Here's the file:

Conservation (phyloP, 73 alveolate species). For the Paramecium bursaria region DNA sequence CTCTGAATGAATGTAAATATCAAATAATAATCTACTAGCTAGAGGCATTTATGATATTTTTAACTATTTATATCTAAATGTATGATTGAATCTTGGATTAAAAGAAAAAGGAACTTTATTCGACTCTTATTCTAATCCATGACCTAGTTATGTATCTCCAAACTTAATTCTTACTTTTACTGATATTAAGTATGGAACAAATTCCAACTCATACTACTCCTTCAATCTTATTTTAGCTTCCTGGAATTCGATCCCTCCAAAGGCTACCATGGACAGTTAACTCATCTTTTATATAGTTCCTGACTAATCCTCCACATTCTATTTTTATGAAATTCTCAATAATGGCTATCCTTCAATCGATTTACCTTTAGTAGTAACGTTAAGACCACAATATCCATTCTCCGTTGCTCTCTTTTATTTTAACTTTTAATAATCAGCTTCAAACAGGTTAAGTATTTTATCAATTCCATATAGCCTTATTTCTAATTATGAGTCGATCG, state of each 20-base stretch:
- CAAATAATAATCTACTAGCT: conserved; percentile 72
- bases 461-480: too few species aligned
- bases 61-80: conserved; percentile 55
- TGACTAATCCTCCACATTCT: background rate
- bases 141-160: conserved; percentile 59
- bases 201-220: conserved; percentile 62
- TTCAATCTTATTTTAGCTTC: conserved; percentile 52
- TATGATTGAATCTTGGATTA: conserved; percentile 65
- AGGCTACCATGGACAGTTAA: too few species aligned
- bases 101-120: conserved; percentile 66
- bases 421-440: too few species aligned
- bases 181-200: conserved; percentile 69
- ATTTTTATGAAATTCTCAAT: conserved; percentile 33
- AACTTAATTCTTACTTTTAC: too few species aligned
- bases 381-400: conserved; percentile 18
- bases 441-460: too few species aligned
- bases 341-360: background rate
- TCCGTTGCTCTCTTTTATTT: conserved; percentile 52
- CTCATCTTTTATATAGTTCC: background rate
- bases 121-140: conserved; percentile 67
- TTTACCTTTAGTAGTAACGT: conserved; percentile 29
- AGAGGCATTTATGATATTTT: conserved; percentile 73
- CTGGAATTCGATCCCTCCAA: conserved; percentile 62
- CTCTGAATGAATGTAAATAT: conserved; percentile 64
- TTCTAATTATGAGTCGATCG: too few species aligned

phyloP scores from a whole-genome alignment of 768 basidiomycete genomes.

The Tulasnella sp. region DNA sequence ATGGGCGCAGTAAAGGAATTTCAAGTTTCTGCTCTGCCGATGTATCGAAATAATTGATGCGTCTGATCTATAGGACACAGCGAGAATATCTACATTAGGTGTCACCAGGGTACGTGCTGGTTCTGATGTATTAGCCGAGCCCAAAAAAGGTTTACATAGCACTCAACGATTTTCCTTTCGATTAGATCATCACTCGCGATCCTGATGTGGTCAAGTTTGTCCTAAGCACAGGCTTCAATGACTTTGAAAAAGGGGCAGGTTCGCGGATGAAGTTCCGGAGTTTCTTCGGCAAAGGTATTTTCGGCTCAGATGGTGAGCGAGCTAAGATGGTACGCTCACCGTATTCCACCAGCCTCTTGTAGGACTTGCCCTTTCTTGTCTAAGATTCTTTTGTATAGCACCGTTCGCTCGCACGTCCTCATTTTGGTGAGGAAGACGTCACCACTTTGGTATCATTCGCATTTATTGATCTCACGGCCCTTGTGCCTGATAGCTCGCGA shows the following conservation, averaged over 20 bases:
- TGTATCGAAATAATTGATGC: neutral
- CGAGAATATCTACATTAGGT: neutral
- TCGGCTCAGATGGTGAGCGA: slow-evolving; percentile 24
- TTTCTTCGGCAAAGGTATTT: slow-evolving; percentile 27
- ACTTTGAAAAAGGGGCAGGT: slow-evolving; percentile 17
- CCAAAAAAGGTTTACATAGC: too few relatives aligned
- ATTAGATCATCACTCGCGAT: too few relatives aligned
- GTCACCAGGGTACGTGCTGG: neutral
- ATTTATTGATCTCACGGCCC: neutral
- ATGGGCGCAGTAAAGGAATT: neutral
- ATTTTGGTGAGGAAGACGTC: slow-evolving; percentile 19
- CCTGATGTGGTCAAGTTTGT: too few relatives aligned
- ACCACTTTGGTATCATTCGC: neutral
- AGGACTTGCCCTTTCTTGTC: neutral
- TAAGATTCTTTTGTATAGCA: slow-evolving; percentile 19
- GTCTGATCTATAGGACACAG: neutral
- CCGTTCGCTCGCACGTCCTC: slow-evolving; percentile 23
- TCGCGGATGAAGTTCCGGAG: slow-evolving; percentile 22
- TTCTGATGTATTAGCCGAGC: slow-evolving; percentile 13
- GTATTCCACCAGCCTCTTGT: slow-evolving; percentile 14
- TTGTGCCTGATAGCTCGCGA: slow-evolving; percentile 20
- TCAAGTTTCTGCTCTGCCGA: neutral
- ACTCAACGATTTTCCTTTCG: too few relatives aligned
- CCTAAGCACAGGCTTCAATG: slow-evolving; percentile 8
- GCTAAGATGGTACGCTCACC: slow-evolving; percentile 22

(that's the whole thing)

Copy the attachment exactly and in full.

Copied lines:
Conservation (phyloP, 73 alveolate species). For the Paramecium bursaria region DNA sequence CTCTGAATGAATGTAAATATCAAATAATAATCTACTAGCTAGAGGCATTTATGATATTTTTAACTATTTATATCTAAATGTATGATTGAATCTTGGATTAAAAGAAAAAGGAACTTTATTCGACTCTTATTCTAATCCATGACCTAGTTATGTATCTCCAAACTTAATTCTTACTTTTACTGATATTAAGTATGGAACAAATTCCAACTCATACTACTCCTTCAATCTTATTTTAGCTTCCTGGAATTCGATCCCTCCAAAGGCTACCATGGACAGTTAACTCATCTTTTATATAGTTCCTGACTAATCCTCCACATTCTATTTTTATGAAATTCTCAATAATGGCTATCCTTCAATCGATTTACCTTTAGTAGTAACGTTAAGACCACAATATCCATTCTCCGTTGCTCTCTTTTATTTTAACTTTTAATAATCAGCTTCAAACAGGTTAAGTATTTTATCAATTCCATATAGCCTTATTTCTAATTATGAGTCGATCG, state of each 20-base stretch:
- CAAATAATAATCTACTAGCT: conserved; percentile 72
- bases 461-480: too few species aligned
- bases 61-80: conserved; percentile 55
- TGACTAATCCTCCACATTCT: background rate
- bases 141-160: conserved; percentile 59
- bases 201-220: conserved; percentile 62
- TTCAATCTTATTTTAGCTTC: conserved; percentile 52
- TATGATTGAATCTTGGATTA: conserved; percentile 65
- AGGCTACCATGGACAGTTAA: too few species aligned
- bases 101-120: conserved; percentile 66
- bases 421-440: too few species aligned
- bases 181-200: conserved; percentile 69
- ATTTTTATGAAATTCTCAAT: conserved; percentile 33
- AACTTAATTCTTACTTTTAC: too few species aligned
- bases 381-400: conserved; percentile 18
- bases 441-460: too few species aligned
- bases 341-360: background rate
- TCCGTTGCTCTCTTTTATTT: conserved; percentile 52
- CTCATCTTTTATATAGTTCC: background rate
- bases 121-140: conserved; percentile 67
- TTTACCTTTAGTAGTAACGT: conserved; percentile 29
- AGAGGCATTTATGATATTTT: conserved; percentile 73
- CTGGAATTCGATCCCTCCAA: conserved; percentile 62
- CTCTGAATGAATGTAAATAT: conserved; percentile 64
- TTCTAATTATGAGTCGATCG: too few species aligned

phyloP scores from a whole-genome alignment of 768 basidiomycete genomes.

The Tulasnella sp. region DNA sequence ATGGGCGCAGTAAAGGAATTTCAAGTTTCTGCTCTGCCGATGTATCGAAATAATTGATGCGTCTGATCTATAGGACACAGCGAGAATATCTACATTAGGTGTCACCAGGGTACGTGCTGGTTCTGATGTATTAGCCGAGCCCAAAAAAGGTTTACATAGCACTCAACGATTTTCCTTTCGATTAGATCATCACTCGCGATCCTGATGTGGTCAAGTTTGTCCTAAGCACAGGCTTCAATGACTTTGAAAAAGGGGCAGGTTCGCGGATGAAGTTCCGGAGTTTCTTCGGCAAAGGTATTTTCGGCTCAGATGGTGAGCGAGCTAAGATGGTACGCTCACCGTATTCCACCAGCCTCTTGTAGGACTTGCCCTTTCTTGTCTAAGATTCTTTTGTATAGCACCGTTCGCTCGCACGTCCTCATTTTGGTGAGGAAGACGTCACCACTTTGGTATCATTCGCATTTATTGATCTCACGGCCCTTGTGCCTGATAGCTCGCGA shows the following conservation, averaged over 20 bases:
- TGTATCGAAATAATTGATGC: neutral
- CGAGAATATCTACATTAGGT: neutral
- TCGGCTCAGATGGTGAGCGA: slow-evolving; percentile 24
- TTTCTTCGGCAAAGGTATTT: slow-evolving; percentile 27
- ACTTTGAAAAAGGGGCAGGT: slow-evolving; percentile 17
- CCAAAAAAGGTTTACATAGC: too few relatives aligned
- ATTAGATCATCACTCGCGAT: too few relatives aligned
- GTCACCAGGGTACGTGCTGG: neutral
- ATTTATTGATCTCACGGCCC: neutral
- ATGGGCGCAGTAAAGGAATT: neutral
- ATTTTGGTGAGGAAGACGTC: slow-evolving; percentile 19
- CCTGATGTGGTCAAGTTTGT: too few relatives aligned
- ACCACTTTGGTATCATTCGC: neutral
- AGGACTTGCCCTTTCTTGTC: neutral
- TAAGATTCTTTTGTATAGCA: slow-evolving; percentile 19
- GTCTGATCTATAGGACACAG: neutral
- CCGTTCGCTCGCACGTCCTC: slow-evolving; percentile 23
- TCGCGGATGAAGTTCCGGAG: slow-evolving; percentile 22
- TTCTGATGTATTAGCCGAGC: slow-evolving; percentile 13
- GTATTCCACCAGCCTCTTGT: slow-evolving; percentile 14
- TTGTGCCTGATAGCTCGCGA: slow-evolving; percentile 20
- TCAAGTTTCTGCTCTGCCGA: neutral
- ACTCAACGATTTTCCTTTCG: too few relatives aligned
- CCTAAGCACAGGCTTCAATG: slow-evolving; percentile 8
- GCTAAGATGGTACGCTCACC: slow-evolving; percentile 22